Israel, WJRO to work to retrieve assets from Holocaust era

Joel Lion, the Foreign Ministry’s special envoy for Holocaust issues and the return of Jewish assets, said that for 25 years the government and the WJRO had been trying to work together.

May 5, 2017 05:18
3 minute read.
WORLD JEWISH Restitution Organization co-chairs Avraham Biderman (front right to left) and Natan Sha

WORLD JEWISH Restitution Organization co-chairs Avraham Biderman (front right to left) and Natan Sharansky sign a declaration of intent for the restitution of Holocaust-era assets at the President’s Residence. (photo credit: MARK NEYMAN/GPO)


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Representatives of the government of Israel and the World Jewish Restitution Organization on Thursday signed a declaration of intent as part of a working plan to unite initiatives for the retrieval of Jewish assets seized during the Holocaust era.

Joel Lion, the Foreign Ministry’s special envoy for Holocaust issues and the return of Jewish assets, said that for 25 years the government and the WJRO had been trying to work together.

With time running out in terms of the ongoing presence of Holocaust survivors, he said he was hopeful that united efforts would prove successful.

The declaration was signed at the President’s Residence by Foreign Ministry director-general Yuval Rotem (the ministry’s first director-general to appoint an envoy to deal with Holocaust issues), Avi Cohen, director- general of the Social Equality Ministry, WJRO co-chairs Avraham Biderman and Natan Sharansky, and Gideon Taylor, WJRO chair of operations and treasurer.

The two ministries will work in tandem in representing the government.

Among others present at a preliminary meeting before the signing were President Reuven Rivlin, Social Equality Minister Gila Gamliel, German Ambassador Dr. Clemens von Goetze and head of the delegation of the EU Ambassador Lars Faaborg Andersen.

All speakers lamented the injustices to which poverty- stricken, elderly Holocaust survivors in Israel are subjected.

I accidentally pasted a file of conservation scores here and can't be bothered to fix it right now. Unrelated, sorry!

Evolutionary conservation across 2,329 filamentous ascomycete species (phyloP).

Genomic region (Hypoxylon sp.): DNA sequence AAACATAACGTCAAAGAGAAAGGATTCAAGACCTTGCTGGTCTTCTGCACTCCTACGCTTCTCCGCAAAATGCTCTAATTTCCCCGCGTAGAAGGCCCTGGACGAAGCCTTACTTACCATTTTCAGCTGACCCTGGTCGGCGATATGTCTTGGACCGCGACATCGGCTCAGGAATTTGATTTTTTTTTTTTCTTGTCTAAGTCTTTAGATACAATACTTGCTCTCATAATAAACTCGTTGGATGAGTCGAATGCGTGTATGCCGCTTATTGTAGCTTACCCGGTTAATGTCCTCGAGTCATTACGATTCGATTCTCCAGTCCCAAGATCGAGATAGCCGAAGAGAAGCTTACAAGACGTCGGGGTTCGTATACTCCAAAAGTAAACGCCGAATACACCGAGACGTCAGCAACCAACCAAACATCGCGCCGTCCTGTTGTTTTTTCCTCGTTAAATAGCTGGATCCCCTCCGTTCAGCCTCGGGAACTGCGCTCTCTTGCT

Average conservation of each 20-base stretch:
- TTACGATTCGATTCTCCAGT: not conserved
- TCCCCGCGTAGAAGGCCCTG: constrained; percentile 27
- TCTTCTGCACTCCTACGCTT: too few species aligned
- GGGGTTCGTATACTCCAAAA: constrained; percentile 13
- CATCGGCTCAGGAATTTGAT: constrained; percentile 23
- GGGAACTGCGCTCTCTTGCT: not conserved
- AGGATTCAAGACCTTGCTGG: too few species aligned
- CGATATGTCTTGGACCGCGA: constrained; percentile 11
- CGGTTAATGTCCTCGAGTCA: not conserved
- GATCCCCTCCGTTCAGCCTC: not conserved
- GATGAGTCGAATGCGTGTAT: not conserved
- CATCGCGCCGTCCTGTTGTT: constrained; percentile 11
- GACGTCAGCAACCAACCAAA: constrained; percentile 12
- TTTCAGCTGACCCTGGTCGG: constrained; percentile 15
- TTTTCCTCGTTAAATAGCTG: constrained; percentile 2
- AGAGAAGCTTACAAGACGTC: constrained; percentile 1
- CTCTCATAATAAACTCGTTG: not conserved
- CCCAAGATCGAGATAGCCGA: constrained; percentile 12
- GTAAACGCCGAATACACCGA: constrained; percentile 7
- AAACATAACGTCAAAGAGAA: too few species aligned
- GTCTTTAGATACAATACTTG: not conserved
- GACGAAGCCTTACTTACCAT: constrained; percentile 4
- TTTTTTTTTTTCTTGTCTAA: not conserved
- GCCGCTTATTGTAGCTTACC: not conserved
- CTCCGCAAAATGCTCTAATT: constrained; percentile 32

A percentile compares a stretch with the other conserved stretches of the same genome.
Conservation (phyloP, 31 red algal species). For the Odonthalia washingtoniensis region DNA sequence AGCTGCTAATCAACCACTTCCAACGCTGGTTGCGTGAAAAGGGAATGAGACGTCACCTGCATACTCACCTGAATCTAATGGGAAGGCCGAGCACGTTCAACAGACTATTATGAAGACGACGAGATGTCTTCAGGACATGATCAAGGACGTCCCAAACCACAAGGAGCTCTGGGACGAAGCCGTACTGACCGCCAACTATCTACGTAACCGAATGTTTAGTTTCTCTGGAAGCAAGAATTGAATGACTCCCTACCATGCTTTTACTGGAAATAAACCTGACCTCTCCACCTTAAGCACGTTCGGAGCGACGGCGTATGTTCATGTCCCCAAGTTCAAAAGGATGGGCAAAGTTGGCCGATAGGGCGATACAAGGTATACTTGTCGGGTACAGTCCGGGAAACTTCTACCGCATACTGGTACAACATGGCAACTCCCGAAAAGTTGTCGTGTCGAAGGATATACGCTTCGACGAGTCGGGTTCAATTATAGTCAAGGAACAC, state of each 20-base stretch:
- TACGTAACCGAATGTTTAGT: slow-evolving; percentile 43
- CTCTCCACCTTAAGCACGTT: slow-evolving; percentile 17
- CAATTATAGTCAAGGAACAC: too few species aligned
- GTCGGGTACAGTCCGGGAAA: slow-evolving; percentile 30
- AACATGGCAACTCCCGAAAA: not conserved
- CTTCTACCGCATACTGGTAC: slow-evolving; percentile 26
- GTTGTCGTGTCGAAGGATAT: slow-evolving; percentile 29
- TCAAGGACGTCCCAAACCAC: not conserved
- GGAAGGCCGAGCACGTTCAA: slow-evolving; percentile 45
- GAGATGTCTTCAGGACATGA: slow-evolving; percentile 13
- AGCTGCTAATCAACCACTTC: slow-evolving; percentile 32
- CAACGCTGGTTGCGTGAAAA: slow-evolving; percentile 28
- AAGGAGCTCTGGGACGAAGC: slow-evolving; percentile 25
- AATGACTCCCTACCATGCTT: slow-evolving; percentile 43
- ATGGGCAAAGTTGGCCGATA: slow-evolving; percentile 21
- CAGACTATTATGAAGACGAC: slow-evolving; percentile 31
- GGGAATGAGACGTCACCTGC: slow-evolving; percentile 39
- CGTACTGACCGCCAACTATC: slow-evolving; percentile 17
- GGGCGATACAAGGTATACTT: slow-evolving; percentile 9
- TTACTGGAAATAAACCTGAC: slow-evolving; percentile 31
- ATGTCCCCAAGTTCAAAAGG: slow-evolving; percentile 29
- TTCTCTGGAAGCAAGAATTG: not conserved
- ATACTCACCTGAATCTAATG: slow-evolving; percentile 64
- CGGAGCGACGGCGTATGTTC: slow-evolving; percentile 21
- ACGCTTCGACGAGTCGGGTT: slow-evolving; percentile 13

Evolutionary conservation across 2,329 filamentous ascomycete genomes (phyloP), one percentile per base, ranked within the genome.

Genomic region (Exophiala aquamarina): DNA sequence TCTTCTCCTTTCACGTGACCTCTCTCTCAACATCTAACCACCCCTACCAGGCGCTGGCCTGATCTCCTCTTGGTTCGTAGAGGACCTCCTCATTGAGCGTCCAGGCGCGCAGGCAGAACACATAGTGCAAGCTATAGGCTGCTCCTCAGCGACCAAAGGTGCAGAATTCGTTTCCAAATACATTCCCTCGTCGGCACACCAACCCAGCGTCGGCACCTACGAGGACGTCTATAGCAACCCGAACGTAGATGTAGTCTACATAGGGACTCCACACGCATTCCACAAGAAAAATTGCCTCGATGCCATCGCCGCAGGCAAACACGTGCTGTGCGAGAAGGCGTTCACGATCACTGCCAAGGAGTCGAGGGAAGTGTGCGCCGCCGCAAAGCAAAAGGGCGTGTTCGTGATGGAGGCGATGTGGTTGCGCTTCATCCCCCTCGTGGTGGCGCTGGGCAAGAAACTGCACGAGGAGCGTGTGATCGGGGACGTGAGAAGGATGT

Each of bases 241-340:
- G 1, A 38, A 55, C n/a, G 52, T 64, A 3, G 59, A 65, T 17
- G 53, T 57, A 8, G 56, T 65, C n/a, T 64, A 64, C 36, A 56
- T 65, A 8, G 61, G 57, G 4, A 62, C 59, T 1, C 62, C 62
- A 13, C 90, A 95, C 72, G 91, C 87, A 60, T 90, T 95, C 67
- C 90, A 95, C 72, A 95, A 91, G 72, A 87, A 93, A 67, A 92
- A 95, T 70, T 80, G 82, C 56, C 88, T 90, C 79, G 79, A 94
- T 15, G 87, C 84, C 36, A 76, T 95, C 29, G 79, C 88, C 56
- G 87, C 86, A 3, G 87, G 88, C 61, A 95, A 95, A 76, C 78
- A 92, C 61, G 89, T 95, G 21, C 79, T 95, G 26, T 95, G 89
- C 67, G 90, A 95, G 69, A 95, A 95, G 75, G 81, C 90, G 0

Gamliel quoted from Psalms: “Cast me not off in the time of old age,” saying that the message conveyed in the verse “is our moral compass as we deal with elderly Holocaust survivors.”

Providing for the well-being of survivors, she said, is a duty, holy work and a moral obligation.

Gamliel said restitution of Jewish property is an ongoing aim, but hoped to achieve additional rights for Holocaust survivors through the passing of new legislation, especially in Germany.

She said she was determined to improve the lives of Holocaust survivors in their golden years. “We must be there for them and act on their behalf,” she said, adding, “Many elderly survivors need our help to live in dignity.”

No Holocaust survivor should have to live below the poverty line or look for food in a soup kitchen, she added, insisting that this is a “top priority” issue.

No amount of compensation can make up for what happened to these innocent people, but it does give them a semblance of justice, she said.

With the resurgence of antisemitism, she continued, “it is critical to remember the past.”

Enough had been said on the subject over the years; the time has come to act, she said.

Biderman, the son of Polish- born Holocaust survivors, was born in a German DP camp. His parents, who are no longer living, sought some measure of justice or restitution after the war, “but it didn’t happen in their lifetime,” he said.

Taylor spoke of several million shekels, gleaned from property that belonged to a now non-existent Jewish community in Romania, that will next week be distributed to the poorest, weakest and sickest of Romanian Holocaust survivors in Israel.

Though memories cannot be erased, and places where Jewish life thrived cannot be resurrected, Taylor said, it is important to preserve history. “To ignore history is to deny it,” he said.

Rotem said that the restitution endeavor goes beyond territory and restoration of property – it is a matter of dignity and justice. “International institutions have not addressed the matter properly,” he said.

Achieving some sort of justice, he explained, is not just for the victims, but the nations concerned.

Rotem emphasized that the work cannot be done by any one organization. “It requires the joining of hands in order to succeed,” he said.

He commended Serbia for establishing a fund of heirless Jewish property to help Holocaust survivors, but noted that this is an exception to the rule.

There are currently around 190,000 Holocaust survivors in Israel – more than in any other country, said Sharansky, “but 40 are dying every day; we are running against time.”

The State of Israel is doing a lot, he said, but has to do more “without waiting.”

As someone who had fought to bring an end to Communist rule, Sharansky said that he found it strange that some countries that joined Europe as free nations after achieving independence, deny responsibility for what happened to their Jewish populations and say that they suffered too.

Antonio Tajani, president of the European Parliament, can’t imagine Europe without Jews, Sharansky said, “but Jews feel more and more uncomfortable in Europe.” As for countries that are shilly-shallying over the restoration of assets, Sharansky said, “you have to accept the minimal norms of decency.”

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